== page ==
Rail Transit Won't Reduce
September 30, 2003
Publication by the Texas Transportation
Institute (TTI) of its 2003 urban mobility report on September
30, 2003, led the transit lobby to make false claims about
the role transit can play in relieving urban congestion. The
American Public Transportation
Association claims that the report says that
"more public transportation is needed to relieve traffic
congestion". In fact, the report says no such thing.
TTI, which is part of Texas A&M's engineering program,
has published its annual urban mobility report for over a
decade, and the latest report tracks highways and driving
in each of seventy-five urban areas from 1982 through 2001.
This year, TTI added a new feature: an evaluation of how
bad congestion would be if public transit were somehow eliminated.
The Institute made the unrealistic assumption that, without
publicly supported transit, everyone who now rides transit
would start driving everywhere where they now go by transit.
Since a large share of transit users in most cities are people
who can't drive, and since privately operated transit services
would quickly replace many public transit routes, this is
Based on this assumption, TTI calculated that transit greatly
reduces urban congestion. Even this is unlikely in most urban
areas. When the main Los Angeles transit agency went on strike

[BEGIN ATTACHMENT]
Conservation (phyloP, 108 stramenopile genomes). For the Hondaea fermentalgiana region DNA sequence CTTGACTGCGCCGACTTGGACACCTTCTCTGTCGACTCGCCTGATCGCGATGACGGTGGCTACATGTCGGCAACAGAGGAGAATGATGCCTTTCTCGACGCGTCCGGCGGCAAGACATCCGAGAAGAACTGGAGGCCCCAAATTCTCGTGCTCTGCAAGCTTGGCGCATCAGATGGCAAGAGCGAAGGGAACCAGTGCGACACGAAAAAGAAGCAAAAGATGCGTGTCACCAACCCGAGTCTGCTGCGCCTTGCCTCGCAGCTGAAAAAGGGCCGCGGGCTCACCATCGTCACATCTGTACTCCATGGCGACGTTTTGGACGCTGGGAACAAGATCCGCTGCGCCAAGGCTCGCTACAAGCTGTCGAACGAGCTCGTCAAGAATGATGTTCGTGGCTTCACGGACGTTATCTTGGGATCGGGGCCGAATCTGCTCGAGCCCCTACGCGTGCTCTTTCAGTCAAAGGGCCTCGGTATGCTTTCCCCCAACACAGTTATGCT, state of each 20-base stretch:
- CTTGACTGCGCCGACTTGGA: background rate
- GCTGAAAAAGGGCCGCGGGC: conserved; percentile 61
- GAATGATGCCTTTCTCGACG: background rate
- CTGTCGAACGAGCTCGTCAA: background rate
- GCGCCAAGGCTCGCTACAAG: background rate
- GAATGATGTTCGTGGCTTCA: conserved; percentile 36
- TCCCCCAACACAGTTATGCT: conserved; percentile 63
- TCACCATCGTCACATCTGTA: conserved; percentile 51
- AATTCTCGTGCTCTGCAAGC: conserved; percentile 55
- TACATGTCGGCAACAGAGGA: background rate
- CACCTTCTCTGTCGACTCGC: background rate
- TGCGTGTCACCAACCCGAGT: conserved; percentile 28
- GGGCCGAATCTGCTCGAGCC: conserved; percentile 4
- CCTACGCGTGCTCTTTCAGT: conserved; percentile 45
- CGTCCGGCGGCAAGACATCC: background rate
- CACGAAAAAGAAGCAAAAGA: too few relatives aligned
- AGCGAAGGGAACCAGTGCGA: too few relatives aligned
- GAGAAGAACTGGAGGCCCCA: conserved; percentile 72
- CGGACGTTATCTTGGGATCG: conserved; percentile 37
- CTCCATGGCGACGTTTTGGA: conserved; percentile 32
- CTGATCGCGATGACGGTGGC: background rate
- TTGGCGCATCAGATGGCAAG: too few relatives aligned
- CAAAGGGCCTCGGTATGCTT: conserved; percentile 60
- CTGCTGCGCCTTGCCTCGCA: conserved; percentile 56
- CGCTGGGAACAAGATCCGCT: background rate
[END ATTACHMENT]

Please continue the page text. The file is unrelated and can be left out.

for a month in 2000, few could discern any increase in congestion.
Except in a handful of major urban areas (mainly New York,
Boston, Washington, Chicago, San Francisco, and Philadelphia),
transit carries too few people to make any difference to congestion
outside of downtown areas. This makes transit really just
a subsidy to downtown densities.
Even if TTI's calculations are correct, the report says absolutely
nothing about whether further investments in transit will
reduce congestion. This is especially striking, because the
report DOES calculate that further investments in other programs
can reduce congestion:
- Freeway ramp metering currently saves motorists 73 million
hours a year, and adding it to congested freeways that do
not now have it could increase the savings by nearly 200
million more hours;
- Traffic signal coordination, which TTI calls "one
of the most cost-effective tools to increase mobility"
on signaled roads, could save motorists an added 17.2 million
hours a year;
- Incident management -- a coordinated effort to quickly
remove stalled vehicles and other highway obstructions --